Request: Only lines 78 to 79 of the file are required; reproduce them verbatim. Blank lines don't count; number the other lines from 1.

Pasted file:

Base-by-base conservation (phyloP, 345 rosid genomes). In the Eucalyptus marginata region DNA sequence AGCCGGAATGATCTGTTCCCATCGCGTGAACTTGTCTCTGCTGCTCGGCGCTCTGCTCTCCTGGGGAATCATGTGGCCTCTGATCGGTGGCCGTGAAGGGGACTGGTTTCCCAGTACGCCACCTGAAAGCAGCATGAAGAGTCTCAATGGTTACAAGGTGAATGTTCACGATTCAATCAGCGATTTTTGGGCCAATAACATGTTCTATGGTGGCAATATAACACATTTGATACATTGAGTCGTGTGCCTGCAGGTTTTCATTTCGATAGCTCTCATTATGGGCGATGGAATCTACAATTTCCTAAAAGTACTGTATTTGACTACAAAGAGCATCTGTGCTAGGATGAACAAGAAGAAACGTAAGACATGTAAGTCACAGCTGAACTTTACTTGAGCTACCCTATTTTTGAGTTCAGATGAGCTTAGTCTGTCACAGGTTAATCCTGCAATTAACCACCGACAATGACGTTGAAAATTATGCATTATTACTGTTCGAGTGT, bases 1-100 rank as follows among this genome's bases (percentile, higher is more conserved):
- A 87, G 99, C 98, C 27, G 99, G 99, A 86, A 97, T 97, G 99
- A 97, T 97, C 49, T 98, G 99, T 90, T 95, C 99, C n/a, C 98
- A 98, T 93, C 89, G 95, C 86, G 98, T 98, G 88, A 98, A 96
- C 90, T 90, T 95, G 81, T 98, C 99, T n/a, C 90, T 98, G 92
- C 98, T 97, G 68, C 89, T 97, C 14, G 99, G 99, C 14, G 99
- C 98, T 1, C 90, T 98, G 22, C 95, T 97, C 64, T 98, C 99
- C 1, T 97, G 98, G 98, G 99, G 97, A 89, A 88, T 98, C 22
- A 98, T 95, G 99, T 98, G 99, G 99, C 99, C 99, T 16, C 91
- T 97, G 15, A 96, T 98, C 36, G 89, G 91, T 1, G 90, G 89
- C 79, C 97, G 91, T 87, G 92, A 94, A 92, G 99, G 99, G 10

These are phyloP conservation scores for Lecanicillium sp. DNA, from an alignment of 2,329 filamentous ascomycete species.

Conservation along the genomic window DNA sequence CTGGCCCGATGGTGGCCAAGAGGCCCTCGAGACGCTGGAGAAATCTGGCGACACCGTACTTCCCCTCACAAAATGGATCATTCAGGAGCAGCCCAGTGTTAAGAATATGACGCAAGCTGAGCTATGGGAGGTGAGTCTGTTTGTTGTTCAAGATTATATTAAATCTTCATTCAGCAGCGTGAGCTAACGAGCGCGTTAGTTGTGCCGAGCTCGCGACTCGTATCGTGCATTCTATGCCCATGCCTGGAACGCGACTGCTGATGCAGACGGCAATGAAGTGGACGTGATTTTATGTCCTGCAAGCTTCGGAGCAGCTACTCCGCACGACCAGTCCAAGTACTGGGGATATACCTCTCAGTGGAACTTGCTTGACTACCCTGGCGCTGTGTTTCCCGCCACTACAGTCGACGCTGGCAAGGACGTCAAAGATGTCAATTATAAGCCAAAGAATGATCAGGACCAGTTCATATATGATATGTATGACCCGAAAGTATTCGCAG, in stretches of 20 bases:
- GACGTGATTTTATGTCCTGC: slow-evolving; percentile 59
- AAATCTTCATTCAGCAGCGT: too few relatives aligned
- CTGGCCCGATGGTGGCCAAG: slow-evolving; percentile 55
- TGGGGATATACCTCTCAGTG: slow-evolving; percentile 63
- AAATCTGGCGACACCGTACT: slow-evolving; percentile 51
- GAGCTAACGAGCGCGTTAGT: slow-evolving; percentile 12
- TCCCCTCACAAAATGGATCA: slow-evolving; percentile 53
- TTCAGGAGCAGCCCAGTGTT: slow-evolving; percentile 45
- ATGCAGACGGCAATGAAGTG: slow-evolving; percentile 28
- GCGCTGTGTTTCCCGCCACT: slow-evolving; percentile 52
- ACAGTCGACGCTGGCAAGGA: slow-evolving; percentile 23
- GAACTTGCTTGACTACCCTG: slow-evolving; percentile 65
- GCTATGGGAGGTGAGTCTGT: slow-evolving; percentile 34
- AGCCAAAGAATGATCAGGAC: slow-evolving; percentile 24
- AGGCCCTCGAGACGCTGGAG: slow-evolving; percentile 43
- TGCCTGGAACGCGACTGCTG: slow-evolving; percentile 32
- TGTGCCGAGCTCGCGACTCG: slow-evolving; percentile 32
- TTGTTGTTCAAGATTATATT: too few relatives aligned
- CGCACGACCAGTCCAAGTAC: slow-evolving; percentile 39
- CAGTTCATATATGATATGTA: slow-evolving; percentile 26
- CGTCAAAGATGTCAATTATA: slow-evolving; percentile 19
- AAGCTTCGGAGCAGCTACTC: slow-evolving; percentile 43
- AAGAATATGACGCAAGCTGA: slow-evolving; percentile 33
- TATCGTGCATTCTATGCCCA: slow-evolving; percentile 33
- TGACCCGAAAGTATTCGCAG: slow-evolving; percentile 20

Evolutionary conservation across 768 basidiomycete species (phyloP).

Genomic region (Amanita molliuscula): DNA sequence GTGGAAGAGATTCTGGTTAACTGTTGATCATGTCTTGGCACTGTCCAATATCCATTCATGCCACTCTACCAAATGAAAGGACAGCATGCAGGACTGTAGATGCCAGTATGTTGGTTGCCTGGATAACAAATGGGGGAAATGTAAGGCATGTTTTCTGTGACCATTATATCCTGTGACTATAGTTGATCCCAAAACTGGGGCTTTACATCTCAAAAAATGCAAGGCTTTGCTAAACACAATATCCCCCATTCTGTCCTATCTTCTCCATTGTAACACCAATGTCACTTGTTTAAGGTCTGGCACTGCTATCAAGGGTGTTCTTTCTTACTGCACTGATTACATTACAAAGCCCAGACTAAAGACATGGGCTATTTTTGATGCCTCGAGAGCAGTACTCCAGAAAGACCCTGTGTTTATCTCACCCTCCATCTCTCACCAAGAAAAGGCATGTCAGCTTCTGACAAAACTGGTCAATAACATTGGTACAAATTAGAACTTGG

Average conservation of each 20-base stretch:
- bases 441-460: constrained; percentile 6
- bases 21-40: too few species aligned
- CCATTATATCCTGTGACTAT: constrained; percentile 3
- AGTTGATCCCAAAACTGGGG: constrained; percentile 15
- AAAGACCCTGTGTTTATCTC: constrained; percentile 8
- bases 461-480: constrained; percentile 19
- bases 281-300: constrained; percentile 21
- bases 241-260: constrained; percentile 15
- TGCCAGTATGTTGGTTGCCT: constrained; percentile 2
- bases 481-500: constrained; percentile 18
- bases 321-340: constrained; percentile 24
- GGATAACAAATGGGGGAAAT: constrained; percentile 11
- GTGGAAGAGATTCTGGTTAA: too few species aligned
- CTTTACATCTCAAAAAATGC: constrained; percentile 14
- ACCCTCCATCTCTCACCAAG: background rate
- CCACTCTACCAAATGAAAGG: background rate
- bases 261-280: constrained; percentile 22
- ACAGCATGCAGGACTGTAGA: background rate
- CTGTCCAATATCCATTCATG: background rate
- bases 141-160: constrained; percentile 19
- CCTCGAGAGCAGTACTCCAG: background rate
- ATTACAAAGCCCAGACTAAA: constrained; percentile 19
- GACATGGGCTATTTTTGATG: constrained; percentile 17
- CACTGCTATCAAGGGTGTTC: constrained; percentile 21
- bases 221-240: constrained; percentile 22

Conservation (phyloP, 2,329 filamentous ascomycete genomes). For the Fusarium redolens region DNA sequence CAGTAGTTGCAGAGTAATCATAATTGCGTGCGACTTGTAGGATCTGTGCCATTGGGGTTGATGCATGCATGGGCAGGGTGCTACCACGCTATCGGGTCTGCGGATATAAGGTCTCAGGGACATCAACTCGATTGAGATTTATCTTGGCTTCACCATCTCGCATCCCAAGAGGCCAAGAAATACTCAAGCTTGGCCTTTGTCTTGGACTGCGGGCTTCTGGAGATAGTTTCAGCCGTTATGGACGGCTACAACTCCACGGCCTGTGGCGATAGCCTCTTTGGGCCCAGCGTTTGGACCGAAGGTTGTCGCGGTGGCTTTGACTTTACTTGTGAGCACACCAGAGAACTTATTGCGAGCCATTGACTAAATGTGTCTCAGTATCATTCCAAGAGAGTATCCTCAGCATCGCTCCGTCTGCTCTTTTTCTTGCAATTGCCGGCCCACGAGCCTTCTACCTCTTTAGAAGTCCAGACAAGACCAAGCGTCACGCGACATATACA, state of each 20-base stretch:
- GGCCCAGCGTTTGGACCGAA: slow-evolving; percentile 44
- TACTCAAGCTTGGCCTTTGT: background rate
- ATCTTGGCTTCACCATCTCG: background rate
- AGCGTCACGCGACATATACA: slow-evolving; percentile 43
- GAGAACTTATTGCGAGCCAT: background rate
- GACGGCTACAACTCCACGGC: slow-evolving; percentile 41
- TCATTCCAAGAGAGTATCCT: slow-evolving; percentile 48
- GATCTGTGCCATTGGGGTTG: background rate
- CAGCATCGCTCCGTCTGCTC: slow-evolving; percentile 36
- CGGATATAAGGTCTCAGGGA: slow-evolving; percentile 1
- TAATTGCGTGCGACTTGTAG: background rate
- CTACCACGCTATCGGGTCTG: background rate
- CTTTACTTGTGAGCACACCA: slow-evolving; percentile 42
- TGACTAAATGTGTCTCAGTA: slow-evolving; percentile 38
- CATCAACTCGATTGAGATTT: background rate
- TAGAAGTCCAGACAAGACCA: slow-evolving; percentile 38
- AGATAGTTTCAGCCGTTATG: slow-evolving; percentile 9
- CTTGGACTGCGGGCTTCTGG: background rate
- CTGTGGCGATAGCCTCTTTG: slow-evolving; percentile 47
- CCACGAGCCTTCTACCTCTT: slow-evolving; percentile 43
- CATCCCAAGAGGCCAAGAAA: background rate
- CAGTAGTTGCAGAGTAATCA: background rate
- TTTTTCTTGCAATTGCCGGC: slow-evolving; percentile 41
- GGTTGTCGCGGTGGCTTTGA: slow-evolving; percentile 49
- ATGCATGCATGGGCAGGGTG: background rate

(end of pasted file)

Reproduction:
- TAATTGCGTGCGACTTGTAG: background rate
- CTACCACGCTATCGGGTCTG: background rate